Donald Trump begins facing inevitable demise
/ The Daily Orange
Hillary Clinton and Donald Trump met at Washington University in St. Louis, Missouri Sunday night for the second presidential debate moderated by ABC’s Martha Raddatz and CNN’s Anderson Cooper. The debate took the format of a town hall, with half of the questions coming from audience members and the other half from the moderators.
Trump began the debate sounding as though he had taken a high-grade sedative before coming out on stage, and that wandering demeanor did not change throughout the night.
Trump tried to divert attention onto Bill Clinton’s prior indiscretions along with Hillary’s emails. He attacked Obamacare while continuing to present no alternative. He dodged questions about his Muslim immigrant ban, and continued to lie about being against the Iraq War. Trump wandered both verbally and physically, continuing his inability to focus on the question at hand.
Trump also seemed to be in greater conflict with the moderators than with Clinton on many occasions: neither Cooper nor Raddatz allowed Trump to interrupt Clinton and he repeatedly complained about being held to his 2-minute time limits. All of this showed a lack of maturity consistent with Trump’s character over the course of the campaign, although he seemed especially focused on playing the victim tonight.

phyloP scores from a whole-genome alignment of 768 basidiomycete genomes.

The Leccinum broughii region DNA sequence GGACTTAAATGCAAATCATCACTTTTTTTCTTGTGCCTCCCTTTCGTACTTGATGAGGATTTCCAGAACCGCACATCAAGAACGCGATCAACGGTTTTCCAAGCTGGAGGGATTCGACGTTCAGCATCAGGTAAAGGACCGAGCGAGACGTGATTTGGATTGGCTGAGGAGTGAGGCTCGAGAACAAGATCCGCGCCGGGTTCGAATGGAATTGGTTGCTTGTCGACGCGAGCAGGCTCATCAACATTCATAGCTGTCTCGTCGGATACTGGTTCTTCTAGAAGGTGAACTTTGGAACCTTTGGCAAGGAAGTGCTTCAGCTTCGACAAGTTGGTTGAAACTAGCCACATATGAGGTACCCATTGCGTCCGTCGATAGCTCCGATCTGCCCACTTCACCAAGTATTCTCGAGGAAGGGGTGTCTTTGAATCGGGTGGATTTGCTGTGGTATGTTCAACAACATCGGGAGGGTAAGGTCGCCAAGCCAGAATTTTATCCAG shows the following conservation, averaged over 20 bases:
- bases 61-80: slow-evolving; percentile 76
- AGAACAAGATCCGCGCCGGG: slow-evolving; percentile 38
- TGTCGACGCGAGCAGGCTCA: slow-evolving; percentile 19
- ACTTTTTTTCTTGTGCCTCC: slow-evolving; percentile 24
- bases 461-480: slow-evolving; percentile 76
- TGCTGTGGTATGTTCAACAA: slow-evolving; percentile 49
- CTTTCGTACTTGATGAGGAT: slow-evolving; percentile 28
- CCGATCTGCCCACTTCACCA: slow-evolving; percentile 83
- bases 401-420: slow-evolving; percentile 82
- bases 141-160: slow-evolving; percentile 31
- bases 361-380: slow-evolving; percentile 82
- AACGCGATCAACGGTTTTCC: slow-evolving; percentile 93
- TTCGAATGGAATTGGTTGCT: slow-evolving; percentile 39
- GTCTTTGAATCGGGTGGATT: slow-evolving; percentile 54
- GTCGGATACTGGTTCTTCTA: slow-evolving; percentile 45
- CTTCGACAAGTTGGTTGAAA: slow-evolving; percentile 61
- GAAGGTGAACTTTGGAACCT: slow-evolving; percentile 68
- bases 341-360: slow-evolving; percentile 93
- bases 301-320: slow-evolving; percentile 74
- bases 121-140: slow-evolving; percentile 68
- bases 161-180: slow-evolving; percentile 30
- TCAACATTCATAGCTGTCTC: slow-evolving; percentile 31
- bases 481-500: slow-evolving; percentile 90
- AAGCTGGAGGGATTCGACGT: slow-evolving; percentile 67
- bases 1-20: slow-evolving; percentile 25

Clinton clearly understood that rather than directly attacking Trump, the best way to damage him would be to let his bad character speak for itself. One of her first statements was a simple, stinging rebuke to Trump’s biggest scandals yet: Trump was caught on a video obtained by The Washington Post having a vulgar, sexually-explicit conversation with Billy Bush in 2005.
Even party leaders like RNC Chairman Reince Priebus and Speaker of the House Paul Ryan have condemned the comments, though they stopped short of going against Trump himself.
Republican and Democrats alike seem to recognize what may be a sorry end to the Donald Trump campaign.
“What we all saw and heard on Friday was Donald talking about women. What he thinks about women. What he does to women,” Clinton said. “He has said that the video doesn’t represent who he is….we saw him after the first debate spend nearly a week denigrating a former Miss Universe in the harshest, most personal terms, so, yes, this is who Donald Trump is.”
Following the trend of the first debate, the night could not have gone much better for Clinton. She was poised, intelligent and seemed to follow Michelle Obama’s advice, “When they go low, we go high.” On the other end of the spectrum, Trump seemed aggressive, unfocused, and generally uncomfortable on the stage.
Trump’s unhinged demeanor appeared like a wounded animal lashing out in one fleeting attempt to realign his campaign. But most of his punches missed the mark, and he was left without ammunition or recourse. To paraphrase T.S. Eliot’s poem “The Hollow Men,” this is the way his campaign ends, not with a bang but with a whimper.
Cole Jermyn is a sophomore environmental resource engineering major and economics minor at SUNY-ESF. He can be reached at email@example.com and followed on Twitter @Cjermyn8.
Published on October 9, 2016 at 11:52 pm